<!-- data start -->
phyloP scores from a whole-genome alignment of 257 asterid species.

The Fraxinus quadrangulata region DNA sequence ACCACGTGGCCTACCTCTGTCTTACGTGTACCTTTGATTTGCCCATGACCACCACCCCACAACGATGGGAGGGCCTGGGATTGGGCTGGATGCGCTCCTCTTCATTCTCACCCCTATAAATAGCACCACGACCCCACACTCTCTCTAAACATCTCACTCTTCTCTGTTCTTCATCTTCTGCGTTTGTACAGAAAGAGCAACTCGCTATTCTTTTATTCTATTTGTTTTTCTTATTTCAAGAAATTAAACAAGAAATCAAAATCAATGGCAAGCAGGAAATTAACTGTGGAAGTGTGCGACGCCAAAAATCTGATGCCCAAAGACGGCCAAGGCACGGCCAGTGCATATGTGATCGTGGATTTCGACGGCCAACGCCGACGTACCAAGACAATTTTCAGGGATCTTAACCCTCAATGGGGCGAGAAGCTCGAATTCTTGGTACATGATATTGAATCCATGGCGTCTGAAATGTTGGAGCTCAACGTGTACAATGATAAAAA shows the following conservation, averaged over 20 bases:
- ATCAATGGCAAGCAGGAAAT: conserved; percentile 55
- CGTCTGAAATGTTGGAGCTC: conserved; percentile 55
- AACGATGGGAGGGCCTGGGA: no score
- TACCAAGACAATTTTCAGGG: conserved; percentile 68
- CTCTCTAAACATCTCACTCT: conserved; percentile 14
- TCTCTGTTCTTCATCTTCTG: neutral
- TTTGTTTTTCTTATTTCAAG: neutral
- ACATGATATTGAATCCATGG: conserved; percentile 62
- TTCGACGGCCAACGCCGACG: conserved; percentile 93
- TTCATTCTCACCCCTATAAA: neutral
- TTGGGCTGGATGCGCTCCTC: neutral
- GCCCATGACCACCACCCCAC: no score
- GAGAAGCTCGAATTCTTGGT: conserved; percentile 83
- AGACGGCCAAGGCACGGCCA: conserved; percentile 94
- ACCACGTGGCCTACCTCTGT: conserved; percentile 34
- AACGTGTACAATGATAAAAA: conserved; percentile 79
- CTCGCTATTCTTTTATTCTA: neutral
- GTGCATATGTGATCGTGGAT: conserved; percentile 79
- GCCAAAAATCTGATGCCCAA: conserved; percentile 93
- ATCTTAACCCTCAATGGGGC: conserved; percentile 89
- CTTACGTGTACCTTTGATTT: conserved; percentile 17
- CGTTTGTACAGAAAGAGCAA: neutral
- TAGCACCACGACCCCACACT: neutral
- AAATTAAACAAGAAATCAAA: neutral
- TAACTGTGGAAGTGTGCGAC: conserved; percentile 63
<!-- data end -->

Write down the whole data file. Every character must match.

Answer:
phyloP scores from a whole-genome alignment of 257 asterid species.

The Fraxinus quadrangulata region DNA sequence ACCACGTGGCCTACCTCTGTCTTACGTGTACCTTTGATTTGCCCATGACCACCACCCCACAACGATGGGAGGGCCTGGGATTGGGCTGGATGCGCTCCTCTTCATTCTCACCCCTATAAATAGCACCACGACCCCACACTCTCTCTAAACATCTCACTCTTCTCTGTTCTTCATCTTCTGCGTTTGTACAGAAAGAGCAACTCGCTATTCTTTTATTCTATTTGTTTTTCTTATTTCAAGAAATTAAACAAGAAATCAAAATCAATGGCAAGCAGGAAATTAACTGTGGAAGTGTGCGACGCCAAAAATCTGATGCCCAAAGACGGCCAAGGCACGGCCAGTGCATATGTGATCGTGGATTTCGACGGCCAACGCCGACGTACCAAGACAATTTTCAGGGATCTTAACCCTCAATGGGGCGAGAAGCTCGAATTCTTGGTACATGATATTGAATCCATGGCGTCTGAAATGTTGGAGCTCAACGTGTACAATGATAAAAA shows the following conservation, averaged over 20 bases:
- ATCAATGGCAAGCAGGAAAT: conserved; percentile 55
- CGTCTGAAATGTTGGAGCTC: conserved; percentile 55
- AACGATGGGAGGGCCTGGGA: no score
- TACCAAGACAATTTTCAGGG: conserved; percentile 68
- CTCTCTAAACATCTCACTCT: conserved; percentile 14
- TCTCTGTTCTTCATCTTCTG: neutral
- TTTGTTTTTCTTATTTCAAG: neutral
- ACATGATATTGAATCCATGG: conserved; percentile 62
- TTCGACGGCCAACGCCGACG: conserved; percentile 93
- TTCATTCTCACCCCTATAAA: neutral
- TTGGGCTGGATGCGCTCCTC: neutral
- GCCCATGACCACCACCCCAC: no score
- GAGAAGCTCGAATTCTTGGT: conserved; percentile 83
- AGACGGCCAAGGCACGGCCA: conserved; percentile 94
- ACCACGTGGCCTACCTCTGT: conserved; percentile 34
- AACGTGTACAATGATAAAAA: conserved; percentile 79
- CTCGCTATTCTTTTATTCTA: neutral
- GTGCATATGTGATCGTGGAT: conserved; percentile 79
- GCCAAAAATCTGATGCCCAA: conserved; percentile 93
- ATCTTAACCCTCAATGGGGC: conserved; percentile 89
- CTTACGTGTACCTTTGATTT: conserved; percentile 17
- CGTTTGTACAGAAAGAGCAA: neutral
- TAGCACCACGACCCCACACT: neutral
- AAATTAAACAAGAAATCAAA: neutral
- TAACTGTGGAAGTGTGCGAC: conserved; percentile 63